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Diabetes’ cost to Singapore’s economy estimated for the first time
The cost of diabetes to Singapore’s economy, estimated at S$1bn (US$740m) in 2010, is predicted to grow to S$2.5bn by 2050, according to the first ever study of its kind in the country.
According to the report, published in BMC Public Health Journal by researchers in Singapore and America, 42% of the cost of diabetes comes from medical treatment, whereas the remainder is attributed to indirect costs, including losses to productivity.
In 2010, the cost of diabetes was equal to 0.35 per cent of Singapore's GDP and almost 10% of its healthcare spending, costing each working patient an estimated S$7,678.
According to the authors, this is expect this to increase to almost S$10,600 per capita by 2050, especially as the disease is expected to affect increasingly more younger people.
"Even in our conservative scenario, diabetes has imposed a significant economic burden on the national healthcare system and will continue to do so in the next four decades,” the report said.
The team now plans to continue the research with greater focus on cost estimates in a bid to help lawmakers determine the effectiveness of public health interventions to slow the rise of the disease.
Singapore exporters turn attention to India’s vast market potential
Trade between Singapore and India has come under the spotlight after two manufacturing industry groups signed an agreement with Indian food importers to make it easier to export to the South Asian country.
The Singapore Manufacturing Federation, Singapore Food Manufacturers Association and Forum of Indian Food Importers signed a memorandum of understanding that is expected to overcome Indian regulatory hurdles.
India has stringent rules on the import of food and beverage products, though these have been increasingly relaxed in a bid to attract more importers, said SFMA's deputy vice-president Jimmy Soh.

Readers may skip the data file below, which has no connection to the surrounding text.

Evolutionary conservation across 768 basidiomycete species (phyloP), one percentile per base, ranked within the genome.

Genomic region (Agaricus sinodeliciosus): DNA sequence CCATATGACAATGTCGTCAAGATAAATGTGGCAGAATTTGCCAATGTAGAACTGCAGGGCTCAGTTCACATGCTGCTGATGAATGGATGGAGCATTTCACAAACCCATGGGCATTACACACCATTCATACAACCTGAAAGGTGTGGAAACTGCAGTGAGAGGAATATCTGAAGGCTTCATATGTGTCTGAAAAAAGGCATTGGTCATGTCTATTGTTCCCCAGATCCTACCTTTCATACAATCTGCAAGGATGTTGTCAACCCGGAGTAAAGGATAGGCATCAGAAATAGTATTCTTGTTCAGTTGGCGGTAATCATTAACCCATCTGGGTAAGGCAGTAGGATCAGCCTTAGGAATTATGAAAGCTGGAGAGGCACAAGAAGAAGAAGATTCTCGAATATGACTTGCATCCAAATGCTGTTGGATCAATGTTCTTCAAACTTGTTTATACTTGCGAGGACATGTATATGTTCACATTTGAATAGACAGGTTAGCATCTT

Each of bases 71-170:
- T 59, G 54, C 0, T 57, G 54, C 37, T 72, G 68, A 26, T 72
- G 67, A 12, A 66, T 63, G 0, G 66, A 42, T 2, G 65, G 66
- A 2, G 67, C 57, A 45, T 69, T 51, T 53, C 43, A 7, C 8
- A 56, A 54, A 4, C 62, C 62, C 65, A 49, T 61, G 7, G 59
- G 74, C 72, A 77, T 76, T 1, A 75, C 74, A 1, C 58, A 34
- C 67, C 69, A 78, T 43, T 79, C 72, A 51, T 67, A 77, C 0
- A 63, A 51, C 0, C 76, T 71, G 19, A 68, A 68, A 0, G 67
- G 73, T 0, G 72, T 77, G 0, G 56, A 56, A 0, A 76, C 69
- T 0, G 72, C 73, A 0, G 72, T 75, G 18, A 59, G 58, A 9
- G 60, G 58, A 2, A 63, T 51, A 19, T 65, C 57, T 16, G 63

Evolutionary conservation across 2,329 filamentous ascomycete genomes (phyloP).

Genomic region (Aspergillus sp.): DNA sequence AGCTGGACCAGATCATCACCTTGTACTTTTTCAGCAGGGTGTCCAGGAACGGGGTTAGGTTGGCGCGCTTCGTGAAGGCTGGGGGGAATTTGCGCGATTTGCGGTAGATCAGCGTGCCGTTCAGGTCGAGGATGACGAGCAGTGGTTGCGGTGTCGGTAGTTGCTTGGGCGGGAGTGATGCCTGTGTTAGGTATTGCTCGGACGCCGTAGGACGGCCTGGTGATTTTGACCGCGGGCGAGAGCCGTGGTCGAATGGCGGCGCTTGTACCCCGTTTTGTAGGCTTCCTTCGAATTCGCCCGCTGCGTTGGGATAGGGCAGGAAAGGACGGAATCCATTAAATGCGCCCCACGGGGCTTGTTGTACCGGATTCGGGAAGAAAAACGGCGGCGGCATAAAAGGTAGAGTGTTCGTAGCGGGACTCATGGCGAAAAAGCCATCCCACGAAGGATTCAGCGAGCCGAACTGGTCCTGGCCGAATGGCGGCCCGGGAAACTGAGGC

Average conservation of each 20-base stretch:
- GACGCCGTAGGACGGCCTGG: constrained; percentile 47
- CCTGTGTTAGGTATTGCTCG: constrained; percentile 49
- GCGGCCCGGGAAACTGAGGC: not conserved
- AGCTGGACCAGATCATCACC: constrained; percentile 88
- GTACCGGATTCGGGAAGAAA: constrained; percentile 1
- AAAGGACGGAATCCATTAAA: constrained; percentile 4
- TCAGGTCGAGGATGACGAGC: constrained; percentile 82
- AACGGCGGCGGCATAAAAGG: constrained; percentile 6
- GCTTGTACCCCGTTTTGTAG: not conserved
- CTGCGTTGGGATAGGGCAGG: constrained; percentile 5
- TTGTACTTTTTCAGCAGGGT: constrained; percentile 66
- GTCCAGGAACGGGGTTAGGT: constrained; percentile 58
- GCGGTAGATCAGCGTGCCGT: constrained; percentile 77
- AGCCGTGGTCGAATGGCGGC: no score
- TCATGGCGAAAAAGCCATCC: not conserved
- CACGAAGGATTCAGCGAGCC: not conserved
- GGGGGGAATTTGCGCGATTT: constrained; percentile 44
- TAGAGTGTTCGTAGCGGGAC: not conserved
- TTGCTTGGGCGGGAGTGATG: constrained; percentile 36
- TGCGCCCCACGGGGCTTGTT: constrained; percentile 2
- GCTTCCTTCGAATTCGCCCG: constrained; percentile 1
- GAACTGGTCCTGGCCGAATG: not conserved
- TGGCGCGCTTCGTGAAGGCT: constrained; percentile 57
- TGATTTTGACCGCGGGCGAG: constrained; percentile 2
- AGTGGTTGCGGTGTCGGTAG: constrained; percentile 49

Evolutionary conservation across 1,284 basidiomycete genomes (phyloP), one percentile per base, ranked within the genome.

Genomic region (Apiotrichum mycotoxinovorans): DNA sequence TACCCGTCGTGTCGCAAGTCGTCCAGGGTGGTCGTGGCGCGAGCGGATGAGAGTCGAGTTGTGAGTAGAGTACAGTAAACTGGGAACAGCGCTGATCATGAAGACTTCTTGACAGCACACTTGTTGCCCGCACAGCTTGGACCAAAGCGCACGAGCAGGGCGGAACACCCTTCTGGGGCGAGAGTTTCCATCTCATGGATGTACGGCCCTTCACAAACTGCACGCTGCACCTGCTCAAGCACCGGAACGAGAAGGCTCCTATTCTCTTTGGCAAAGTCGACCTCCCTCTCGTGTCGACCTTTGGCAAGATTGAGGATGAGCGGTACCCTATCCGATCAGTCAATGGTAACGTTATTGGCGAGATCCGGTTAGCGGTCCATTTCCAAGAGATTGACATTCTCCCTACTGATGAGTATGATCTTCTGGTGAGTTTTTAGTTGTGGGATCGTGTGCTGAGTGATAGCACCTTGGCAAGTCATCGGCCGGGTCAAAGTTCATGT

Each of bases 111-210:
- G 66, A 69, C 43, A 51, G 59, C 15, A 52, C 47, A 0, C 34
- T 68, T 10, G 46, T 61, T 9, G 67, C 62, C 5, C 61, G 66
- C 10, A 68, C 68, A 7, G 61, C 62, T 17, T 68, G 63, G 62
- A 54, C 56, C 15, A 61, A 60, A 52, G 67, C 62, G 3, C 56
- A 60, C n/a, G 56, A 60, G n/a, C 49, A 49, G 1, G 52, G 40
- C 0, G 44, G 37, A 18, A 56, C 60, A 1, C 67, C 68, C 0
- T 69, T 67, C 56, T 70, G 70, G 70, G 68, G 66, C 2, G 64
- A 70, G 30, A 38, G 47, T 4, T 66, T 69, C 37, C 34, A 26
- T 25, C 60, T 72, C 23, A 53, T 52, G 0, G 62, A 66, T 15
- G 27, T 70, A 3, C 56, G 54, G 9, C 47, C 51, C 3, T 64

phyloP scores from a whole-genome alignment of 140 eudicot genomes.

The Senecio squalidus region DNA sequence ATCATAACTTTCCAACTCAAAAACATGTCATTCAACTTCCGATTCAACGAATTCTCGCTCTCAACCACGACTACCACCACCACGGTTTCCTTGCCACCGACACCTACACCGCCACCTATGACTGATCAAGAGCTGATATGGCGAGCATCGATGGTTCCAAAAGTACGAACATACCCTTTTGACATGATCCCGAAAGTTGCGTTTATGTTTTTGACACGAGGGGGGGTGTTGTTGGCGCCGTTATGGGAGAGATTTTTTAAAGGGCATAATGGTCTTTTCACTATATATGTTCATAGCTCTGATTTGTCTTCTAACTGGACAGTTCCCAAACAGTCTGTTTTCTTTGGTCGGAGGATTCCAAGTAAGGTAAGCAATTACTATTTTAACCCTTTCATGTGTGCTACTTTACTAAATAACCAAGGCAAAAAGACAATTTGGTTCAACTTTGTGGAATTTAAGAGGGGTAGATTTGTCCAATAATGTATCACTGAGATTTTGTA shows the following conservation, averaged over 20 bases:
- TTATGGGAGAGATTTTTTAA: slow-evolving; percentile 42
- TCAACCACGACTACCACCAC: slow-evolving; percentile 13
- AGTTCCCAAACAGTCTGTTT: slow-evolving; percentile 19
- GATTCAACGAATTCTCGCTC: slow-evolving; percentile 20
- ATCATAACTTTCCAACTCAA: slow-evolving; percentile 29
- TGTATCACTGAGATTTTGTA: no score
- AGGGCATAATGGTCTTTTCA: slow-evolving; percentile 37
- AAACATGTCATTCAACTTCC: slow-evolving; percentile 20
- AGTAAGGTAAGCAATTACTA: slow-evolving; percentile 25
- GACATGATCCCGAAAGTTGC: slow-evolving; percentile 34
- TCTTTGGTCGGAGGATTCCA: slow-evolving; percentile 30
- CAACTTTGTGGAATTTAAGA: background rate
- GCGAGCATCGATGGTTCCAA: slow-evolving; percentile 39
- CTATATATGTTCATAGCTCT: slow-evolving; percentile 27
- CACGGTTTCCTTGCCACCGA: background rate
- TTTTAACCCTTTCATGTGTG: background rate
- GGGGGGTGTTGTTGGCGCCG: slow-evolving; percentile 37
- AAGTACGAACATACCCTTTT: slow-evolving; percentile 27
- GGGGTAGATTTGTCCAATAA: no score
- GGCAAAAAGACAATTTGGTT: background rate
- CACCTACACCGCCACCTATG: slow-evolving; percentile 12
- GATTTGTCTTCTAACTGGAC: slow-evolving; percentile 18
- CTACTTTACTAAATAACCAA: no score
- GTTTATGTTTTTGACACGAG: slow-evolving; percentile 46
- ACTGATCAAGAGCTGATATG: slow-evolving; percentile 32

"In India, there are different ways on how a product is sold at different prices. It is complex for Singaporean food brands to bring in their products there. Also, there is a lack of understanding of what Singaporean food is in India.
"The agency set up by the Indian government protects their consumers but in recent years, they have relaxed the regulations to suit international food companies," Soh added.
Meanwhile, the Indian signatory will organise workshops to help Singaporean exporters understand Indian consumers better and learn more effective ways to market their products.
Minister for Trade and Industry S Iswaran said: "The MOU aims to help Singapore companies overcome regulatory hurdles when entering the Indian market and for the private sector to deepen their networks."
With India expected to be the world’s fifth biggest consumer by 2025, according to a McKinsey Global Institute that predicted consumer spending to reach almost US$13tr five years later, Singapore sees the country as a lucrative destination which it is well placed to supply.
"The idea is to promote Singaporean food to India, give better choices to India. We have a free trade agreement with Singapore that would help us bring products at a much lower cost to consumers,” said Amit Lohani, founder and director of FIFI.